Sunday, March 7, 2010

Cornmeal Ricotta Cake

One day last fall, my sister-in-law--in a conversation she probably doesn't even remember--mentioned in passing a favorite treat from her local bakery. It's only taken me like four months to finally get this thing out of my head, where it has been rattling in the ensuing time, and into my belly, where it is now sitting comfortably. As with so many other foods that I am just now discovering at the ripe old age of 27, I am left wondering: why haven't I been eating this cake all my life? It's like an Italian miracle.

What makes this thing so good? Crunchy cornmeal. Sweet and slightly tangy ricotta. It's like your favorite cornbread made little dessert babies with a cheesecake. LORD this is yummy. But it also loses freshness fast. Make it on the day you plan to serve--ahem, scarf--it, wrap leftovers tightly and store at room temperature.

As you can see, we served it with hand-whipped cream (that's right--hand whipped, thank you David) and a little bit of jam we heated in the micro.

Cornmeal Ricotta Cake
Serves 4 easily; ready just over an hour; based on this recipe from the LA Times, which includes orange zest and fresh cranberries--yum!--but not what I was going for...

2/3 cup flour
1/3 cup stone-ground cornmeal (aka polenta)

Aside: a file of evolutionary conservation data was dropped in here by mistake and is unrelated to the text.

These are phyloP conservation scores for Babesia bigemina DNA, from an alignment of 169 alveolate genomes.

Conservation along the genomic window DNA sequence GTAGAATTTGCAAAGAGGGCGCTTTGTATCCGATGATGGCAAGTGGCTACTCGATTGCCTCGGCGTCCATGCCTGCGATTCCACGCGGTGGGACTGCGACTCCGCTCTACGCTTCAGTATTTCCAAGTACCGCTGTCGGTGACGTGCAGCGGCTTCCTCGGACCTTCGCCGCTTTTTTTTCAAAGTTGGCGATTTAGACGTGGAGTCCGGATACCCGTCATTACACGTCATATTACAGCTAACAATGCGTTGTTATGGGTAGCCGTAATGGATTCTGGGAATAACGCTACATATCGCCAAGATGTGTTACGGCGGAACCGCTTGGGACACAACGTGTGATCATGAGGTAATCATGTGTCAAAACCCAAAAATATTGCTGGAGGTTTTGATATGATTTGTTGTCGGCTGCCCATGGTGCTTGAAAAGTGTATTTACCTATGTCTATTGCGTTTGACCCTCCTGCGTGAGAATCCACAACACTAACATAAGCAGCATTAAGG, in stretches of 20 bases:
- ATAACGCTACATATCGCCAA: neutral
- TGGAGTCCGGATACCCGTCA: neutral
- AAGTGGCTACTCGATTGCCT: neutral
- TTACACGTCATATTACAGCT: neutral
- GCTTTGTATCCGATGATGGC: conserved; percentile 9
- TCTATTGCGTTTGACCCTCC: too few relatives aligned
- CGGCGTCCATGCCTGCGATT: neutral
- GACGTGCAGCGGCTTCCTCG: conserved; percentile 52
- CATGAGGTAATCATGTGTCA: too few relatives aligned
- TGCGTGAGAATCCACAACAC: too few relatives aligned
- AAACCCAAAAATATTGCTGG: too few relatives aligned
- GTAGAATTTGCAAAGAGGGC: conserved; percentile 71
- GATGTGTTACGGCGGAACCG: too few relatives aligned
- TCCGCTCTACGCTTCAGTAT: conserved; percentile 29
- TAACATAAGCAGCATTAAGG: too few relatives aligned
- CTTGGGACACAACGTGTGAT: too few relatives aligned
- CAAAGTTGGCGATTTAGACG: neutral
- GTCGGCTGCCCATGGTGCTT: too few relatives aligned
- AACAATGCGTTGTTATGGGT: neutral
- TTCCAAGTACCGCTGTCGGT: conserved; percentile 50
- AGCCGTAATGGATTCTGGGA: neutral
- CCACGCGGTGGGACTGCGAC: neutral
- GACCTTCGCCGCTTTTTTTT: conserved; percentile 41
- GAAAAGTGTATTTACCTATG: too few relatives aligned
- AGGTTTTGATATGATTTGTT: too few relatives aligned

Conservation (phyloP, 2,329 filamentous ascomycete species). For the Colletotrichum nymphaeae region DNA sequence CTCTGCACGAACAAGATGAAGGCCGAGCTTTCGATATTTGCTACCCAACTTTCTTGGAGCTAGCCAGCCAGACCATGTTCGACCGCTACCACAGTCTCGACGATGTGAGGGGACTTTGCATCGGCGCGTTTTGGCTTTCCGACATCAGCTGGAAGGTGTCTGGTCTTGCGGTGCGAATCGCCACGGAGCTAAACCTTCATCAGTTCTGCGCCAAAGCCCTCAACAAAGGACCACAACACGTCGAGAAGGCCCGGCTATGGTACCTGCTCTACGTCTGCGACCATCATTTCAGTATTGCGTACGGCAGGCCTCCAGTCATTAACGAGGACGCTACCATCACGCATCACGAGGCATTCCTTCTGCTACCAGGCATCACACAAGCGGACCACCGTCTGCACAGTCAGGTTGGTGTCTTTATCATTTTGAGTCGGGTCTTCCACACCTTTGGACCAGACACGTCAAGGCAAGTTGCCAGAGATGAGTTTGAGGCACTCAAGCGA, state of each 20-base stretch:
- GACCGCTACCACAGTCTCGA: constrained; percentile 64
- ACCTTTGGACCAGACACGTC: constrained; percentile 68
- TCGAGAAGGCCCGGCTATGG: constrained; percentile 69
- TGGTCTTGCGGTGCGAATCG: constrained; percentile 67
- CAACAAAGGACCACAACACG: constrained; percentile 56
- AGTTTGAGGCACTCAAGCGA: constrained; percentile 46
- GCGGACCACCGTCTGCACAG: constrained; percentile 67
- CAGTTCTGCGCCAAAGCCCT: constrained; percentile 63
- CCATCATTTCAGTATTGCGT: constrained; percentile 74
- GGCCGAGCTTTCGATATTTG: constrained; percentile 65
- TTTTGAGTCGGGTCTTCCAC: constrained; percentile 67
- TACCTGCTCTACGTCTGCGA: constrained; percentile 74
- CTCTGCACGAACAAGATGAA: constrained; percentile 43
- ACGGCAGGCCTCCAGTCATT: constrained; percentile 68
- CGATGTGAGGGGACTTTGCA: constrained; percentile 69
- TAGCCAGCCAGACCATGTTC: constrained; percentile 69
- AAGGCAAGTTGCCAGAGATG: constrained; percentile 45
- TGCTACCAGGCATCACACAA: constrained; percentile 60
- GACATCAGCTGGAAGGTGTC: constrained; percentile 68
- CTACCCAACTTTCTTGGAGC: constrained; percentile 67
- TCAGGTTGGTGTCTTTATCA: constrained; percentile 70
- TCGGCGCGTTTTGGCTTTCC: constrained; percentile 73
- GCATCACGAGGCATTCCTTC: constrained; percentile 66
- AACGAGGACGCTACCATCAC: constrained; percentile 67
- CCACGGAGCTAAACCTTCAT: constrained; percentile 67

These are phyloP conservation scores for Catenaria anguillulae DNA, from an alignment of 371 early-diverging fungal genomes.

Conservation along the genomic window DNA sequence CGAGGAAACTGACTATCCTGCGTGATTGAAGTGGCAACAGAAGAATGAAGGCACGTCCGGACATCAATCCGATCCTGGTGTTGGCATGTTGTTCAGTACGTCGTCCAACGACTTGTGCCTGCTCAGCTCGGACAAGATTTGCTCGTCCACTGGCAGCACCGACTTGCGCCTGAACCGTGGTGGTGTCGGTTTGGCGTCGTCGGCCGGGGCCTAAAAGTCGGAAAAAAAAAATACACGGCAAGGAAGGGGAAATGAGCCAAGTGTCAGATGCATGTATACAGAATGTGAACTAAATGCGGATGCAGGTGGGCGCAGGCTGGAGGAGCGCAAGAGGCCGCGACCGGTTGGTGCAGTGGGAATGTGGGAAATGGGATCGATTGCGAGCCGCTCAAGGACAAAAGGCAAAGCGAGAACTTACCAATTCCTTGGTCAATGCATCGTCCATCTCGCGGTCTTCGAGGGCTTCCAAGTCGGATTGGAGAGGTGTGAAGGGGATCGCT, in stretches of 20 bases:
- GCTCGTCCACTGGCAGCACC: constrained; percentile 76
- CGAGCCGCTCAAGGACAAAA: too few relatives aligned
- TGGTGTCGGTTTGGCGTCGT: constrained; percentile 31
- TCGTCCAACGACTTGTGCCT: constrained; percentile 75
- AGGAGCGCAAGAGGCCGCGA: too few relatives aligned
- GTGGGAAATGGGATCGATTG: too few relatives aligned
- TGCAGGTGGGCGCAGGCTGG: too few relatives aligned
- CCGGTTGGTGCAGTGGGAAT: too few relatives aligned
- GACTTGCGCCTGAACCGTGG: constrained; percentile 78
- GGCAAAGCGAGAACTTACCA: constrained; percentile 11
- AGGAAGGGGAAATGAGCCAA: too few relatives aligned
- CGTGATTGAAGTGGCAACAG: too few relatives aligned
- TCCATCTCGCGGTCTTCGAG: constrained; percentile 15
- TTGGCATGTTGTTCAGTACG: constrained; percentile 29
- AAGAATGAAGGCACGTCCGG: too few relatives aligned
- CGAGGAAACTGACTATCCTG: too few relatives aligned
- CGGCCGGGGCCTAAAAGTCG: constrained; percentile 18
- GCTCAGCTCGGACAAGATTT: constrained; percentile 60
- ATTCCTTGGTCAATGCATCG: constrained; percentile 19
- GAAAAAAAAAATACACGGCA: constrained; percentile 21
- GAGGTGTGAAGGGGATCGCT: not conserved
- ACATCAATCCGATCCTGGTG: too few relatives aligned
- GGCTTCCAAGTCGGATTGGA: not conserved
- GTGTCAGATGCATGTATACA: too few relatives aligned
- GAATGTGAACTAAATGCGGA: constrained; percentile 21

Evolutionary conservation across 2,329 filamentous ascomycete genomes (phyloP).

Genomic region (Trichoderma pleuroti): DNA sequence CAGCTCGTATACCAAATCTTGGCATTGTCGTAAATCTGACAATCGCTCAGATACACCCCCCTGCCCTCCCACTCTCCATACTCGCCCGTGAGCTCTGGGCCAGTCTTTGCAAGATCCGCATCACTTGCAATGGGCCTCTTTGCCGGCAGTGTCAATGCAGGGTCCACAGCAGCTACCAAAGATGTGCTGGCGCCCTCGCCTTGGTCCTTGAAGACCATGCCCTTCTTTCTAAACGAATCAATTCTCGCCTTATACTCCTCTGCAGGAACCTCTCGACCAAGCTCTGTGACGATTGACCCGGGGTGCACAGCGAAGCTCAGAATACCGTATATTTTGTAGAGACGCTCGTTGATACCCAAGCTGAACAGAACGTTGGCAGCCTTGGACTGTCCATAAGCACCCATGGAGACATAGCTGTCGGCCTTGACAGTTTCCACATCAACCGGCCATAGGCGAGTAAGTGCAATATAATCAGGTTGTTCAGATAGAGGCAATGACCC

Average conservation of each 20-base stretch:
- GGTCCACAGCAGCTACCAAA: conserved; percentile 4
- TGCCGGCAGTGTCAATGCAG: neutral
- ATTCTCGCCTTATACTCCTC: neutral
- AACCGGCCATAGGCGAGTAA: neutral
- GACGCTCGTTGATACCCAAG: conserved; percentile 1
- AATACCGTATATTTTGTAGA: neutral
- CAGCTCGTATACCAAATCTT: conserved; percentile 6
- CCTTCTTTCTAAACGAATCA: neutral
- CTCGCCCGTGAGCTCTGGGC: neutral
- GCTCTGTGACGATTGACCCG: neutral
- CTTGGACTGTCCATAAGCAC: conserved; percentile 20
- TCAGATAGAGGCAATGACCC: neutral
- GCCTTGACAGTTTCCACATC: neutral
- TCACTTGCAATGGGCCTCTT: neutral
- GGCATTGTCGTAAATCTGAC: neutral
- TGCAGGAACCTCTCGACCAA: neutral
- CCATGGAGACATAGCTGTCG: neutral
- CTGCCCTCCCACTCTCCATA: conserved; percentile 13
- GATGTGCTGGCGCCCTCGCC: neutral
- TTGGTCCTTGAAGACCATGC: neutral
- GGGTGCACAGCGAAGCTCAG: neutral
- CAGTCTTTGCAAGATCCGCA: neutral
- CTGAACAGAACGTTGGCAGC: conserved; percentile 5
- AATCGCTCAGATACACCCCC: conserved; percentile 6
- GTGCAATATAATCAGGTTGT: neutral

1 tsp baking powder
1 egg
2 Tbsp maple syrup
2 Tbsp vegetable oil
1/2 tsp vanilla
5 Tbsp butter, soft
1/2 cup sugar
1/2 tsp salt
2/3 cup ricotta cheese
  1. Preheat oven to 350º. In one bowl, whisk together flour, cornmeal, and powder. In another, whisk together egg, syrup, oil, and vanilla. Set aside.
  2. With electric mixer, beat butter with sugar and salt until thoroughly combined. Add half of flour mixture and beat again, just until mixed. Now, switch to a spatula because you DON'T want to overmix. Gently stir in ricotta and rest of flour mixture. Again, DON'T over mix here. Just until combined.
  3. Pour into greased 4-inch square or 5-inch round pan. Spread to cover. Bake 35-40 minutes, until tester inserted in center comes out clean. Let cool at least 20 minutes.

Monday, March 1, 2010

Meyer Lemon Bars

Man, oh man, have you tasted this delicious cross between a lemon and a mandarin orange? It's just a hair short of bitter but strangely sweet at the same time. Kind of earthy. Kind of funky. Kind of unexpected.

Nice twist on regular ole lemon bars if you ask me.

Meyer Lemon Bars
makes enough for 2-3; takes a couple hours (including cooling)

2 Tbsp butter, soft
1 Tbsp powdered sugar
1/4 cup flour
pinch salt
  • Preheat oven to 350º. Beat butter and powdered sugar with electric mixer until incorporated. Add flour and salt and mix well. Press into bottom of well greased pan, 4-inch square or equivalent. Prick with a fork several times and bake 18 -20 minutes, until lightly browned.
1 egg
1/3 cup sugar
2 Tbsp Meyer lemon juice
1/2 Tbsp Meyer lemon zest
1/2 Tbsp flour
  • Beat egg and sugar well, until incorporated and smooth. Mix in juice and zest, then flour last. Pour into warm shell and return to oven. Bake another 15-18 minutes, until set. Cool completely, top with powdered sugar and serve.

Single Serving Creme Brulee